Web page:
Ultra HD TV might be all the rage at the minute but until someone comes up with an efficient way of delivering native 4K content to users, consumer adoption of the new display tech is likely to remain low, irrespective of whether or not the astronomical prices ever come down.
|BDA task force studies adding 4K to blu-ray format|
We’ve already seen tentative steps by Sony to make more 4K content available for its users, while hi-tech Japan already has one (albeit limited) 4K TV broadcast channel in the pipeline, but by and large there’s a long way to go before networks and movie studios can deliver anywhere near enough content to justify buying a device.
With this in mind, the Blu-ray Association (BDA) has quietly setup a new task force to look at the viability of expanding the Blu-ray format to include 4K TV. No major announcement was made, but BDA President Andy Parsons recently confirmed the creation of the task force during an email exchange with HDTV Magazine.
According to Parsons, the task force is a “relatively recent development” within the BDA that was created late last year. Parsons admitted that it took quite some time for the task force to understand its overall aims, hence it has refrained from communicating them outside the BDA until recently.
Now that the cat is out of the bag, the Format Extension Study Task Force, is happy to outline its ultimate goal, which is to evaluate ways in which new technologies such as 4K and high frame rate might be added to the Blu-ray format. Specifically, the task force has established three main criteria which these new technologies must fulfill:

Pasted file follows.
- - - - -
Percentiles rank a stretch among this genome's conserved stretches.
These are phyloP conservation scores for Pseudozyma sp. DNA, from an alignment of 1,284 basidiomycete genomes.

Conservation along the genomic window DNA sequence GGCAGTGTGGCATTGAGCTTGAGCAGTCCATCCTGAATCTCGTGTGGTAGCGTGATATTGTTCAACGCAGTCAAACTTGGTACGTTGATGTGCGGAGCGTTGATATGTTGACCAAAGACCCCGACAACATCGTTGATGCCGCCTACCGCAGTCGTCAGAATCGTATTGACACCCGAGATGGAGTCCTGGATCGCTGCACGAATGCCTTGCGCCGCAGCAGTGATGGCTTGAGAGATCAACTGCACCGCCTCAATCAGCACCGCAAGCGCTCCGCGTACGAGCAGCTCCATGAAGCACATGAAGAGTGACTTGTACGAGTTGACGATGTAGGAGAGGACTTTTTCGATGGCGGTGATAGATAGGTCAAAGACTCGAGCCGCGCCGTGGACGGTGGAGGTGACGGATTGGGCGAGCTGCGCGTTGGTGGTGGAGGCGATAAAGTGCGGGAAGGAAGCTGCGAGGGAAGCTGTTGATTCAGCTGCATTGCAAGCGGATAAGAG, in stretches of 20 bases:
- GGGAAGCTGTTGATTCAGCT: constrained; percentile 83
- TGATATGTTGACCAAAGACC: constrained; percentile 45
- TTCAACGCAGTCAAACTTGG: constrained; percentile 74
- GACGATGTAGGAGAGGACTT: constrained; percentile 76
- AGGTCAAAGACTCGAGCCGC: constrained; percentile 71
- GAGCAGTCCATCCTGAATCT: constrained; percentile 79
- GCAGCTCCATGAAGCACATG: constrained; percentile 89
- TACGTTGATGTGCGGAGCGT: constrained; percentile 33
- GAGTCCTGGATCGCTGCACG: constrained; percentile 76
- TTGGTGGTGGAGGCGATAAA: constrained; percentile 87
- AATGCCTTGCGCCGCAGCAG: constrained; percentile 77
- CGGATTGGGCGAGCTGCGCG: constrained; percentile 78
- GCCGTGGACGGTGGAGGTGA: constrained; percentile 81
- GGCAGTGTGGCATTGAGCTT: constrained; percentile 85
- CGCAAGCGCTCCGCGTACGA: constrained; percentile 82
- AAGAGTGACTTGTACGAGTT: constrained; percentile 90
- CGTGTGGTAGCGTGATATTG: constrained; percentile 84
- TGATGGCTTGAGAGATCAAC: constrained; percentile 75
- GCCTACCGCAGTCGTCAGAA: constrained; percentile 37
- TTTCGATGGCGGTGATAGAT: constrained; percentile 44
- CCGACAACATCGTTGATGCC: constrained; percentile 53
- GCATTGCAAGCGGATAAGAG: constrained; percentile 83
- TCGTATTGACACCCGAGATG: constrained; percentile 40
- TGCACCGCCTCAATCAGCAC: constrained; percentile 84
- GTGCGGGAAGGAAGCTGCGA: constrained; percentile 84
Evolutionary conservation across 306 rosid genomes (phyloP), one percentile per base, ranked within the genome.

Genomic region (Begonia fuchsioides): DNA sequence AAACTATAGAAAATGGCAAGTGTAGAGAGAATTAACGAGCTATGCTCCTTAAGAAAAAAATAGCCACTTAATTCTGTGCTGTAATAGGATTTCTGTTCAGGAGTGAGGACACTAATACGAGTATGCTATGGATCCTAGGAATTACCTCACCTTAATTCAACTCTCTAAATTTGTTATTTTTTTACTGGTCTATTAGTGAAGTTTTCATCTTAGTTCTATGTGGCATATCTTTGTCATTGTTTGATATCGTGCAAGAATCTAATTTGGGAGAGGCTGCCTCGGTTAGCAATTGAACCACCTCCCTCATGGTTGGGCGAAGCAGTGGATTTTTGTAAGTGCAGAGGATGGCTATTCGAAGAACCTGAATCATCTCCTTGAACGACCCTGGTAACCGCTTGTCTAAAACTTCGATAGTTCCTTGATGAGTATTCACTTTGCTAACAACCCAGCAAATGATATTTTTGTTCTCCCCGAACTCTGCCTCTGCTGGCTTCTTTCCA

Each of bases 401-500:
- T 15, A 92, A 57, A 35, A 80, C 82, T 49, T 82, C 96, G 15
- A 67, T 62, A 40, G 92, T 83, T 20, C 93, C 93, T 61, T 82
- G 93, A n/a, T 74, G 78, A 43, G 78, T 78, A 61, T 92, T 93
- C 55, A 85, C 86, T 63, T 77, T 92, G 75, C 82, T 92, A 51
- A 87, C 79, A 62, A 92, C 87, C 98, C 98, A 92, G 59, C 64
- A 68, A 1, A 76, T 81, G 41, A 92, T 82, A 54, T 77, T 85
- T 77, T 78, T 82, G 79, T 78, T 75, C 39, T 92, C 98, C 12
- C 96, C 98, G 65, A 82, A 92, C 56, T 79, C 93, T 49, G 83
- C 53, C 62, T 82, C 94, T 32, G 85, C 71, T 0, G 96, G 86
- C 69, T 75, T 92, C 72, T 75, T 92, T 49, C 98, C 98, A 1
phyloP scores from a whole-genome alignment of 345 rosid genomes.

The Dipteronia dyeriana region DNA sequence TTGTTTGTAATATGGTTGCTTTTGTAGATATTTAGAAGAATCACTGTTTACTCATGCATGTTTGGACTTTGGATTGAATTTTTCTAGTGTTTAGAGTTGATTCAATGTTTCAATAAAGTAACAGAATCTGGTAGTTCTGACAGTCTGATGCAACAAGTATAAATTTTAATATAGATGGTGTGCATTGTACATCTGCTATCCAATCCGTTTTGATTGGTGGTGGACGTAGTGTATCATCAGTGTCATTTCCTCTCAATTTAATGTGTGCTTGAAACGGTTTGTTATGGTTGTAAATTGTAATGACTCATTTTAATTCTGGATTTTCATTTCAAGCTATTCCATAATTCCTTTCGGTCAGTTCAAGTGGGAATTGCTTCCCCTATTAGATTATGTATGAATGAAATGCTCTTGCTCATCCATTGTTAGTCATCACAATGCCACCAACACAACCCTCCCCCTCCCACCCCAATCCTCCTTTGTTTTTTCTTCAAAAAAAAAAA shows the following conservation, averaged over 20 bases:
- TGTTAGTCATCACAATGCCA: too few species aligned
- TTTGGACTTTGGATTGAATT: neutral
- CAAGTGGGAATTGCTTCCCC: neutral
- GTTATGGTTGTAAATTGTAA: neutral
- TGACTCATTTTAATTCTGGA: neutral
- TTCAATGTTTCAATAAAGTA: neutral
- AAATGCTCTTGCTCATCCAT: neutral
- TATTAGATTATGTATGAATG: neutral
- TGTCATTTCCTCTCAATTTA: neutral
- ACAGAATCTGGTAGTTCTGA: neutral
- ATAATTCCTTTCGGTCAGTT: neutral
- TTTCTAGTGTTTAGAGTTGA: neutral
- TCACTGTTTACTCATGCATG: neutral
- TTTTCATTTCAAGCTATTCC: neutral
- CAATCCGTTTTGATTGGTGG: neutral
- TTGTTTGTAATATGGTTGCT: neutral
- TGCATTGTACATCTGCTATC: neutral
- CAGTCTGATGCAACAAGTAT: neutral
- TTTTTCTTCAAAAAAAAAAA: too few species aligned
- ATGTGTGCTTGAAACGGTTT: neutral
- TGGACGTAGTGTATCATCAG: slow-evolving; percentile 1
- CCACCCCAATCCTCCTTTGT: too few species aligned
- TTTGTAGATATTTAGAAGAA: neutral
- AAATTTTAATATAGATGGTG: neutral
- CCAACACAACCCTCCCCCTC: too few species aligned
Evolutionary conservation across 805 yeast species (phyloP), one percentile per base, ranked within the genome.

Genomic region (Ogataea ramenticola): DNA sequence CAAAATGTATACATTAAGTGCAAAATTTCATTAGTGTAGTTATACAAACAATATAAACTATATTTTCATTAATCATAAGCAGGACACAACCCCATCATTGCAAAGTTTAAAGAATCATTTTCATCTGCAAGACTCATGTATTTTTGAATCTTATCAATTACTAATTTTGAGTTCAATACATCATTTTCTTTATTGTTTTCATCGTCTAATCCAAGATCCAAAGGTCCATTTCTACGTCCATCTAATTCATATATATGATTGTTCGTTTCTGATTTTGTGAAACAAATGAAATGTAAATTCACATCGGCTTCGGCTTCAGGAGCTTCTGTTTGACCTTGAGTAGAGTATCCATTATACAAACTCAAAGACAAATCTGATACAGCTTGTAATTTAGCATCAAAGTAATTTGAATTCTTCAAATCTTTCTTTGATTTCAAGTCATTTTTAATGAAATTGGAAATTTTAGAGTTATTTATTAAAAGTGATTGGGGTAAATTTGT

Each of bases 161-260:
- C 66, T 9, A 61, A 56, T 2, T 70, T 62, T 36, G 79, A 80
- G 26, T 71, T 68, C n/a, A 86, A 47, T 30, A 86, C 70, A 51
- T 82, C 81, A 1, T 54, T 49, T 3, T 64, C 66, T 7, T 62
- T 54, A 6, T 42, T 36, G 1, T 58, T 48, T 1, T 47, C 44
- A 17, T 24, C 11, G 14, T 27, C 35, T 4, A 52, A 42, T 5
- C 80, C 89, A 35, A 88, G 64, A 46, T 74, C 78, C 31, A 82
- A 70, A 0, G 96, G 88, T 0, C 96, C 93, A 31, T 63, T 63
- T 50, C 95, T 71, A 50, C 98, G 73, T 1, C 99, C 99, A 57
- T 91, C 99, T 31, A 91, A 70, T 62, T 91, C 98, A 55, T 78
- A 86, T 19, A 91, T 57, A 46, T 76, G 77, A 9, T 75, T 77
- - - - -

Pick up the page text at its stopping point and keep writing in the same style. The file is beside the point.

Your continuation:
1. Feasibility: Is there a practical way in which the technology can be added to Blu-ray?
2. Demand: Is there sufficient demand for the new technology to justify its development?
3. Impact on existing technology: Supposing the new technology is added to Blu-ray, how would this impact older Blu-ray players if a user attempted to play a new disc on the device? The task force will need to study if it’s possible to make the new technology compatible with older devices, and if not, decide whether or not its justified to introduce the new tech, given that it would likely make existing devices redundant.
Supposing that all three criteria can be satisfied, the task force would then be able to make an official recommendation to the BDA that it work towards integrating the new technology with the Blu-ray format, explained Parsons.
Parsons didn’t enlighten us as to how the BDA might actually be able to extend the Blu-ray format to incorporate 4K. To do so would require some pretty groundbreaking innovations, but the fact that they are at least thinking about doing so is an encouraging sign, and perhaps even an indication that progress is already being made in this area.
Source: HDTV Magazine